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Companies shift legal spending in-house as more embrace ‘in-sourcing’
Debra Cassens Weiss, ABA Journal
Companies are increasingly shifting legal spending in-house, according to a new analysis.
This year companies are redirecting an estimated $1.1 billion of legal spending from outside law firms to in-house legal departments, the Wall Street Journal reports, citing an analysis by BTI Consulting Group Inc. The shift was at its peak in 2012, when $5.8 billion in legal spending was shifted in-house.
For most attorneys, time spent managing the books is a necessary evil at best. Yet it is undeniably a crucial aspect of running a successful practice. With that in mind, we invite you to join Above the Law and our friends at Clio to learn how to better manager your finances in a free webinar.
Managing the cost of doing legal business
Paul Mandell, InsideCounsel
Creating and managing a legal budget is among the most vexing tasks handled by a general counsel. As lawyers, we are rarely trained to serve any sort of financial function, and few legal departments have their own internal finance staff. However, a legal budget is a must for any sophisticated legal team. Accurately preparing your business for the costs associated with legal work takes time and careful consideration, and doing so through the development of a budget is a critical part of professional legal-department management. Over the last few months, I have had a chance to speak to a number of general counsel and those who advise them regarding best practices for the in-house law department budgeting process. A few tips gleaned from those discussions are set forth below:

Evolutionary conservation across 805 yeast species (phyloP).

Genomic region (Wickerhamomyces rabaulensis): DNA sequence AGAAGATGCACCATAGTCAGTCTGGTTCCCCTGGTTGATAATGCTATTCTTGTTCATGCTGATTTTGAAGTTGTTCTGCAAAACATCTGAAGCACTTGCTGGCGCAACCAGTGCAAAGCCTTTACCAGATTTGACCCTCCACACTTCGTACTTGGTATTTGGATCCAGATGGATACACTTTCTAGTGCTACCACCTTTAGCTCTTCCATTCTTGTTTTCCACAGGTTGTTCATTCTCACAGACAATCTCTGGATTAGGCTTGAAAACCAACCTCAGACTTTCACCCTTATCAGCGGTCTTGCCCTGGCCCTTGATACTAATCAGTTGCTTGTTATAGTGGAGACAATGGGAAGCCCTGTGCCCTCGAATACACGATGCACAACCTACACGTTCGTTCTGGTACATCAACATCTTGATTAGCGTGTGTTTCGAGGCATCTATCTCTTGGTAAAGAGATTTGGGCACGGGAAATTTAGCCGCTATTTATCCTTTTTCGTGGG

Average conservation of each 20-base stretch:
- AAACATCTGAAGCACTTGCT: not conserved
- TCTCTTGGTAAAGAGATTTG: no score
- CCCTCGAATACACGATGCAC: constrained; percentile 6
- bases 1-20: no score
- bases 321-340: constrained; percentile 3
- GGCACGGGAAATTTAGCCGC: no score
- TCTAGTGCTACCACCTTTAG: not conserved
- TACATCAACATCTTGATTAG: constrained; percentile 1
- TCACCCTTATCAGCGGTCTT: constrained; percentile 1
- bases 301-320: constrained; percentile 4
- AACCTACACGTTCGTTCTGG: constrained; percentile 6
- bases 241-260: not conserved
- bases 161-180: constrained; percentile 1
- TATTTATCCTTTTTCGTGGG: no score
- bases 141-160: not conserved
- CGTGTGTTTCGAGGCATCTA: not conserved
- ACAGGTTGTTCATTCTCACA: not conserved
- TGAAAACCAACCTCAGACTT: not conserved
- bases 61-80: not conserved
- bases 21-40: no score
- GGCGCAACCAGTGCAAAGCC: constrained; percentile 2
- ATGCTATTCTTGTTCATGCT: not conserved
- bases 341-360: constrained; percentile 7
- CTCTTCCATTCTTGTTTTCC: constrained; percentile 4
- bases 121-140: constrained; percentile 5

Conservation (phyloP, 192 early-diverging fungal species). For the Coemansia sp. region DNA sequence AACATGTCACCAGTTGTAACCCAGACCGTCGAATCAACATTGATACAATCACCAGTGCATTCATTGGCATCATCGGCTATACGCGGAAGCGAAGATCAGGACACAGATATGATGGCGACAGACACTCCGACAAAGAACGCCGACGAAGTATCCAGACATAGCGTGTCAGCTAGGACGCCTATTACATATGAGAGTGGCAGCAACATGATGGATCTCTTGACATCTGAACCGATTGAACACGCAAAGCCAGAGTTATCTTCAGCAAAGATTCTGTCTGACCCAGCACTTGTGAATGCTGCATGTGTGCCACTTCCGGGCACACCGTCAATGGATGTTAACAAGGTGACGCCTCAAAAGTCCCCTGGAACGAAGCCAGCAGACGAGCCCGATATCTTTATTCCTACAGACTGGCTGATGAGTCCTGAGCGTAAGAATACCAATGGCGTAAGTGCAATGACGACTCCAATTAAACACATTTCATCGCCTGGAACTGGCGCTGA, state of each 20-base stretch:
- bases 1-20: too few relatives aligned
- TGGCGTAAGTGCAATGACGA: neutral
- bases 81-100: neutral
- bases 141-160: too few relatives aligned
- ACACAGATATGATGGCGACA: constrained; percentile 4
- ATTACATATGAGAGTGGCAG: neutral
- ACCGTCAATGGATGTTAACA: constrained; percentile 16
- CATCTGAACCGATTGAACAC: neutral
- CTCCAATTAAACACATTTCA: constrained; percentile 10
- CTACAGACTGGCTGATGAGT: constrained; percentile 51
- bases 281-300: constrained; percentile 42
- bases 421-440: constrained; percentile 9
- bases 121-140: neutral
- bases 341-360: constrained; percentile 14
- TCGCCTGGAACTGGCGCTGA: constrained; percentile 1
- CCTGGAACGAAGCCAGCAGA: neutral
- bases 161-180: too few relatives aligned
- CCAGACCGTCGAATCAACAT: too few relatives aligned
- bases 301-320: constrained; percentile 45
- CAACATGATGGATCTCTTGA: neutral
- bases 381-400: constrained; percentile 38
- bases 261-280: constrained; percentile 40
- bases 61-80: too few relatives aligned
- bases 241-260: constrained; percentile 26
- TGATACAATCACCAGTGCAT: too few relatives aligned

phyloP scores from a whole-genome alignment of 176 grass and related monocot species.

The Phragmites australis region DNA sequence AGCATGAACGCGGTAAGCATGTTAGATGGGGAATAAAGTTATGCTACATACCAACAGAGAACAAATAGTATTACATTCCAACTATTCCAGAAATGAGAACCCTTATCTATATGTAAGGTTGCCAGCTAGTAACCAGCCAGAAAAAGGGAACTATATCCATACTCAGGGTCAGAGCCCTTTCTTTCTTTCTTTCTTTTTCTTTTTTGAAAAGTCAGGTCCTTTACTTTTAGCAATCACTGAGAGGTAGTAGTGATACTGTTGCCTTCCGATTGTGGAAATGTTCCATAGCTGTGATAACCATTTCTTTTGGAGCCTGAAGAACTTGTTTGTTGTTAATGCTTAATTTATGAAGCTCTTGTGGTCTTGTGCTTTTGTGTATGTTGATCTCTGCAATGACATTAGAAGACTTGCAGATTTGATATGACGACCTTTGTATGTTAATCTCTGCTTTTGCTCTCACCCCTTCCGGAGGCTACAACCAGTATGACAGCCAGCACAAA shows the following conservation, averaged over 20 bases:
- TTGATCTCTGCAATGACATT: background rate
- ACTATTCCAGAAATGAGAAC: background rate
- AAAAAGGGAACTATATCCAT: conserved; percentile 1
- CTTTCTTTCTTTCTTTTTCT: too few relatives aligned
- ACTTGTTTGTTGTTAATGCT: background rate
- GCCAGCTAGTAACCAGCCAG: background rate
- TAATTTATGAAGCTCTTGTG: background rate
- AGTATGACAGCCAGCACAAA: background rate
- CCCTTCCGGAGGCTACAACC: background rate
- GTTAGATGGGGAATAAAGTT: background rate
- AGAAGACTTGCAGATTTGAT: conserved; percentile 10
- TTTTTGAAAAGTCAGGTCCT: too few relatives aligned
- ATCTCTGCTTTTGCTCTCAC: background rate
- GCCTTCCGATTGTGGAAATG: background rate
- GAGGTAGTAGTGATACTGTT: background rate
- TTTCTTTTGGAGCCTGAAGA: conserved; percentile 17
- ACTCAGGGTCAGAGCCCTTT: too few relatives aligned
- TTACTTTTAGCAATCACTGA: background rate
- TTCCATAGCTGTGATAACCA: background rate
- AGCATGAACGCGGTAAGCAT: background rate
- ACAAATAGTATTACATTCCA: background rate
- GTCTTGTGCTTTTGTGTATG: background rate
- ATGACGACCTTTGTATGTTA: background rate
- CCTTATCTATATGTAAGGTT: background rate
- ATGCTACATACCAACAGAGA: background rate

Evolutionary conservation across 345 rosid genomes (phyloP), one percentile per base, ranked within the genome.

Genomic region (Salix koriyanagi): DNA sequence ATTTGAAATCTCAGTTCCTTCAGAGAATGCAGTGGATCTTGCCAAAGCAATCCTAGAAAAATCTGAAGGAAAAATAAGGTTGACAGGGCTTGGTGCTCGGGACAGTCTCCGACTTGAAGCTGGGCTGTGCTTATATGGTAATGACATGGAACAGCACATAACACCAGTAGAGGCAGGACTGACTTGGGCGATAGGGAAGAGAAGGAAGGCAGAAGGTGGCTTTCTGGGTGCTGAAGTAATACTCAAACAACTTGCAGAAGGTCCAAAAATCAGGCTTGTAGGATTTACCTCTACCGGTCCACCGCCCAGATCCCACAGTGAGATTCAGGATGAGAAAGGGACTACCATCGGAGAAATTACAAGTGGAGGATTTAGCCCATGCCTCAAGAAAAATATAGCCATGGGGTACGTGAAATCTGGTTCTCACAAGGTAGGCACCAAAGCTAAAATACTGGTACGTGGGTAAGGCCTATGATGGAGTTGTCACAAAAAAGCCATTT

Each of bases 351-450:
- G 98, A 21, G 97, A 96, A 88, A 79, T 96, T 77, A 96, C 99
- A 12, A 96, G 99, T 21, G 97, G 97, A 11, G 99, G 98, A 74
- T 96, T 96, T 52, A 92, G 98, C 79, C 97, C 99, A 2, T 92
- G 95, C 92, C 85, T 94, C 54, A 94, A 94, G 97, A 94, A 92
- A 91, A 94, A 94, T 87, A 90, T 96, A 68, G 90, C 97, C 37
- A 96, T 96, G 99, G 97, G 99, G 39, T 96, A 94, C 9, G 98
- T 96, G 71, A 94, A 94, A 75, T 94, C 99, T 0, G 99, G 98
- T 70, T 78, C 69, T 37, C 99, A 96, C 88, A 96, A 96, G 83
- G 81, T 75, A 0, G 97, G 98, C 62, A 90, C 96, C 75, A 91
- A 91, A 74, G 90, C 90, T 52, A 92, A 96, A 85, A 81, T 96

In-House Counsel Need to Get Smart(er) About Tech
Dan Currell, Corporate Counsel
Maybe it’s time for in-house lawyers to ditch all the technology and dust off their fountain pens.
Our company, CEB, recently ran a full-scale study of in-house legal technology, interviewing corporate counsel and surveying 117 companies on the implementation and performance of their six most common technology systems (contract management, document management, e-billing, e-discovery, IP management and matter management). The study assessed such things as cost, efficiency and quality. We also asked corporate counsel about the biggest risks to successful implementation–and since a truly successful implementation is so hard, those risks are awfully important.
The brainchild of Casey Flaherty, an attorney at Kia Motors, the Legal Tech Audit is designed to help in-house and firms alike understand the technology prowess of their team or partners. The LTA assesses how well timekeepers and staff use basic law practice technology, such as word processing and spreadsheets. The information provided by the LTA can be used in many ways. For example, law firms may want to use the results as part of annual reviews or as a way to incentivize technological efficiency and lower costs. Strong results can be marketed to clients and improve a law firm’s bottom line. Clients may want to use the information when selecting law firms for particular types of legal work or when negotiating appropriate hourly rates.
The LTA will be available to registered takers September 2nd. Clients can request scores of their outside timekeepers October 31st.
Learn more at LegalTechAudit.com.
The Myth of More Time for Billing
Sam Glover, Lawyerist
As a lawyer, time is your most-valuable asset whether you spend it billing time or completing flat-fee tasks. So it makes sense to free up as much of your time for doing more billing, right?
Well, it depends.